Bryan Ruby


Thoughts, Words, and Deeds

Back in the IT world

As some of you may have noticed, I returned a few days ago from my low-tech week. It's taking me awhile to adjust being stuck at the computer so you'll have to bear with me. It's been tough enough to spend the PC time at work, so spending my "free time" on the PC is challenging. It's kind of like not eating fast food for a week and then suddently having to ingest it for every meal. Drupal addict and Yoga for Geeks guru, Sarah Pullman, mentioned a similar experience in one of her posts. To add insult to injury, I blew up three sites on my VPS and had to put the pieces back together.

So how did I spend my time last week? The family drove north to visit our Canadian neigbors and spend some time camping. We camped near Grand Beach at Lake Winnipeg. Lake Winnipeg is in the Canadian province of Manitoba. It wasn't completely without some technology as we had electricity available for the pop-up camper. Translation...lights, water pump, and even a furnace were available. Considering, I usually spend my time camping in the US national forests without electricity this was a camping luxury for the family.

Surprisingly, we were about the only US citizens in the campground which surprised me. If Texans and Californians can spend there time in Colorado...you would think some folks from the Dakotas and Minnesota could visit Manitoba more often. When I get a chance, I'll have to maybe add a picture or two of our time camping, swimming, or hiking. Translation...I still need to find where we put the digital camera.

FCKeditor in osCommerce

osCommerce LogoI'm working on an ecommerce site using osCommerce to enable the shopping cart functionality for my client's online store. This is the first time I've used osCommerce so I'm still working on improving my comfort level with the application. osCommerce is open source and released under the GNU General Public License. According to the osCommerce site:

osCommerce has attracted the largest community for an e-commerce solution that consists of over 106,100 store owners and developers worldwide with add-ons being contributed on a daily basis. To date there are over 3,500 add-ons available that have been created by the community to extend the features of an osCommerce online store.

Those numbers are impressive, but in my opinion the coding practices of the application are definitely showing its six year legacy of software development. While I have found osCommerce to work out-of-the-box, I must say that I'm surprised that most mods require hacking into the core application. I've been spoiled by working with more "modern" CMS applications with convenient API's and making changes through modules/plugins instead of modifying the core. However, I'm a newbie to osCommerce so maybe there is more to it than meets the eye.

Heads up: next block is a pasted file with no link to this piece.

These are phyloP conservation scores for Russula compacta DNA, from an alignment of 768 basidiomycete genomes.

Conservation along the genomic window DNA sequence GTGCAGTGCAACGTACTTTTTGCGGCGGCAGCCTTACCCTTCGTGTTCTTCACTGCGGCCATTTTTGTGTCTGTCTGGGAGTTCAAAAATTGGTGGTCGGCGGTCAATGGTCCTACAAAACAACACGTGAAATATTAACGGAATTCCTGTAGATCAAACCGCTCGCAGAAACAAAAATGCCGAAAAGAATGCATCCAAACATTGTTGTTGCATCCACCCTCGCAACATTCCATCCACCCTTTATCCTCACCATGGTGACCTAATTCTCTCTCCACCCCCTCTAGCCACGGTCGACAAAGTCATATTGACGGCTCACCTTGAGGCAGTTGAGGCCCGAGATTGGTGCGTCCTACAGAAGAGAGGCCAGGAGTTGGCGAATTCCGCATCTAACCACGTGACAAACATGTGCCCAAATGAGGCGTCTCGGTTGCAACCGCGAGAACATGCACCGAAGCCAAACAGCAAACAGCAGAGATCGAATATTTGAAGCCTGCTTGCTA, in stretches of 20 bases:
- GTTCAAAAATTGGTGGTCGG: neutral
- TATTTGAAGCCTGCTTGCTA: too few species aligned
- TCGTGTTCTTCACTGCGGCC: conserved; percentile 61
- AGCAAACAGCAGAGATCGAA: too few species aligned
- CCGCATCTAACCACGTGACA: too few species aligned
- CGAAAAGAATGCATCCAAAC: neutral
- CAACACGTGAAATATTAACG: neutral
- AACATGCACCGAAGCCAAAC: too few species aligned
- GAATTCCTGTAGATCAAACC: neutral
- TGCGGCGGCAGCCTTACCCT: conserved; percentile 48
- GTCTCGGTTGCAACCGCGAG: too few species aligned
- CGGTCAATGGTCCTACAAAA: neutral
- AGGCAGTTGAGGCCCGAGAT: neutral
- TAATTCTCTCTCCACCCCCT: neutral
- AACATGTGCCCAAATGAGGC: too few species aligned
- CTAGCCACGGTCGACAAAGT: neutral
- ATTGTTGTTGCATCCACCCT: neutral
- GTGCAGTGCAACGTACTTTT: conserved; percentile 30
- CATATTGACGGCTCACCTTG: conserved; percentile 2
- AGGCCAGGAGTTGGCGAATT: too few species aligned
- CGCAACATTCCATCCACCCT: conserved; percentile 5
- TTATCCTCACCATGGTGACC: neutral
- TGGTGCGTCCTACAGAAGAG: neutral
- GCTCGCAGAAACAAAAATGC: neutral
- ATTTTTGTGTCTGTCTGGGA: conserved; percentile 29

Questioning Ping-O-Matic

I have two Ping-O-Matic related questions that I cannot find answers too. Maybe someone can help me find the answer to these two burning questions:

  1. Why is Ping-O-Matic so popular for pinging the blog search engines?
  2. Is anyone else bothered when they see that the blog at Ping-O-Matic has not been updated since April of 2006?

By no means am I saying anything bad about Ping-O-Matic. I just find it curious that Web applications such as Wordpress and Drupal by default point to Ping-O-Matic. Why not point your CMS to alternative ping services such as Pingoat or Blog Flux?

As to the stale blog at Ping-O-Matic...it is driving me crazy. I keep hoping when Ping-O-Matic is down for a day or two that they'll post an explanation at their site. Sometimes I would like to know if the problem is on my end or their end. Is a blog really a blog if there are no posts being logged? (Try saying that three times really quick!)

They Hate Drupal, They Love Drupal

Does Drupal make the grade? The answer to that question evidently depends on who you ask. Last week, the Tech Republic posted a review by Justin James on the Drupal content management system. Mr. James concluded that "Overall, Drupal does not make the grade". This week the Drupal community is all a buzz over the decision for IBM's developerWorks to use Drupal for designing, developing, and deploying a collaborative Website.

Why is there such a disparity in viewpoints for using Drupal in content management? For many first time users of Drupal, Drupal doesn't leave them with a very good first impression. It's only after you spend some time with Drupal that you begin to discover it has a number of traits that make it an outstanding application to build your website around. While Drupal doesn't give you a good first impression, it will eventually give you a second or third good impression.

Let's take a look at some of the reasons to why people may not like Drupal. The review written by Justin James for Drupal 4.7 is in an article titled, A product review of the Drupal Content Management System, does it make the grade? The author states that "Drupal does not make the grade". He bases his opinion on issues with usability and ease of installation. With regards to usability he says: